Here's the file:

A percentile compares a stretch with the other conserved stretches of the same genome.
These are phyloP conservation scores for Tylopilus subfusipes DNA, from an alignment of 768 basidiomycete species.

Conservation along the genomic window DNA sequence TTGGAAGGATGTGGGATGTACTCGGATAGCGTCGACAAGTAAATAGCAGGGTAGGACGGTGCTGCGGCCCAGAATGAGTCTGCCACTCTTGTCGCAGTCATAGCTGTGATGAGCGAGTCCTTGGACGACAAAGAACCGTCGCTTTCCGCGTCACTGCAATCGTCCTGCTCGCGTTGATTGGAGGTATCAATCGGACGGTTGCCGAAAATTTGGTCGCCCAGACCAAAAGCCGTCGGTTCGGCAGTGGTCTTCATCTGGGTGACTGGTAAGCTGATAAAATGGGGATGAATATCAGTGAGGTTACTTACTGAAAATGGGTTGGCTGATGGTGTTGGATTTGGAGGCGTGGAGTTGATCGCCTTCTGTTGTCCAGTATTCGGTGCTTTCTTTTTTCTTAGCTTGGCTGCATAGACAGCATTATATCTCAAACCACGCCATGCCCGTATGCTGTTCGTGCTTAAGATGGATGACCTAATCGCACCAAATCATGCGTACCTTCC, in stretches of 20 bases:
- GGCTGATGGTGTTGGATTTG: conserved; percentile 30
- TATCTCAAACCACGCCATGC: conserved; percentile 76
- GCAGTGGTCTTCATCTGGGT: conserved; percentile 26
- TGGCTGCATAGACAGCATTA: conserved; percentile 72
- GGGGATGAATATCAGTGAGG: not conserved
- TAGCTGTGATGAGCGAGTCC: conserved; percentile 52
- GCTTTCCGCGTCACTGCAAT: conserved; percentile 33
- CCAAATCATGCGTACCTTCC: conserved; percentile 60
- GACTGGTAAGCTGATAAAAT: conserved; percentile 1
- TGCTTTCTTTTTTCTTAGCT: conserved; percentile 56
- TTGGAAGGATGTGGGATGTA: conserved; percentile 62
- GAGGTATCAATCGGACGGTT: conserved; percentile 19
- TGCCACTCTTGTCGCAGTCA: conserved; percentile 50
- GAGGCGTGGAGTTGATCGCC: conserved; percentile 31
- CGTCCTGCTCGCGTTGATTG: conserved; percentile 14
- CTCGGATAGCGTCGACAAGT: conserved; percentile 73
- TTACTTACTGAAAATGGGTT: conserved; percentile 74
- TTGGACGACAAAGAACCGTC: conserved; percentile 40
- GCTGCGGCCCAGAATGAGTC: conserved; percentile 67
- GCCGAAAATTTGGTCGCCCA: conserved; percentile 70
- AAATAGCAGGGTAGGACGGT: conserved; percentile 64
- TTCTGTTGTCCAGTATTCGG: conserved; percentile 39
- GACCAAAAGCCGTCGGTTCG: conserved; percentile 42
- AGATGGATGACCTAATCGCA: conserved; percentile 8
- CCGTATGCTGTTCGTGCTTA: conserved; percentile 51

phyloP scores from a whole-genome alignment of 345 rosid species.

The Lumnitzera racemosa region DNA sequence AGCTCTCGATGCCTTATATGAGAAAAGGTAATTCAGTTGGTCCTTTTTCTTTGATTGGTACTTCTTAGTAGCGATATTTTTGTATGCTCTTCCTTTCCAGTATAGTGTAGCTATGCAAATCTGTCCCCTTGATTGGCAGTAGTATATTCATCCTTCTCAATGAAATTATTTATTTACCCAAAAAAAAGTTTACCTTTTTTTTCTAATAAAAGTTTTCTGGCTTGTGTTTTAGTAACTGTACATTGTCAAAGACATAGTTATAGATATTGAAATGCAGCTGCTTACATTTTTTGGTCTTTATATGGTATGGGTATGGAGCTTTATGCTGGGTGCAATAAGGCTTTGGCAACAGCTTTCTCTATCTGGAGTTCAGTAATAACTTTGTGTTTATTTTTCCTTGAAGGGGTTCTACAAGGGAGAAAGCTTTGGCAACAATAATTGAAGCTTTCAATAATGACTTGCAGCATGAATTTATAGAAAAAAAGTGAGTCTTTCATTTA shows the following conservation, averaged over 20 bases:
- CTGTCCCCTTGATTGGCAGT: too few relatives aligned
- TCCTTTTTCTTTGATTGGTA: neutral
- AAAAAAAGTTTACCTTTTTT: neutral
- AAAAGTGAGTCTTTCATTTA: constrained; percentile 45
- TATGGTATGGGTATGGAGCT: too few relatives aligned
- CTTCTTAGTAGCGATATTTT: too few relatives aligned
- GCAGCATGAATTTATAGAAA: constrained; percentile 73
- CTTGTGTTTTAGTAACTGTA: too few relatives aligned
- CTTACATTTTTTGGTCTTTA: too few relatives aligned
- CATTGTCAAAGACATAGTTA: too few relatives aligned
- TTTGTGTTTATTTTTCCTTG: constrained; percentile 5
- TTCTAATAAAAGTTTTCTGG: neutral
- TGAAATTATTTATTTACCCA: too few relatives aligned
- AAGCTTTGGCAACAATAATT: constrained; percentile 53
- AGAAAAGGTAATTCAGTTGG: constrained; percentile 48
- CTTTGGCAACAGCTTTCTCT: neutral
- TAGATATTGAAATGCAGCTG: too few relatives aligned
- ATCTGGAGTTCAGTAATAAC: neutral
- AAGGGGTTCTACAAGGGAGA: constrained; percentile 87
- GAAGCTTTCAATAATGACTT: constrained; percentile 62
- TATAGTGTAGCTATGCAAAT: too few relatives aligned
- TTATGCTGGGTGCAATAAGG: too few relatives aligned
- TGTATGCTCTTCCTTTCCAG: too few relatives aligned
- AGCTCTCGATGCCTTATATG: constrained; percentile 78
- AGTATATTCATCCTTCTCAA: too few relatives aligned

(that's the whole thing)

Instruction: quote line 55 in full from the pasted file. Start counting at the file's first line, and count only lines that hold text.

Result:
- AGTATATTCATCCTTCTCAA: too few relatives aligned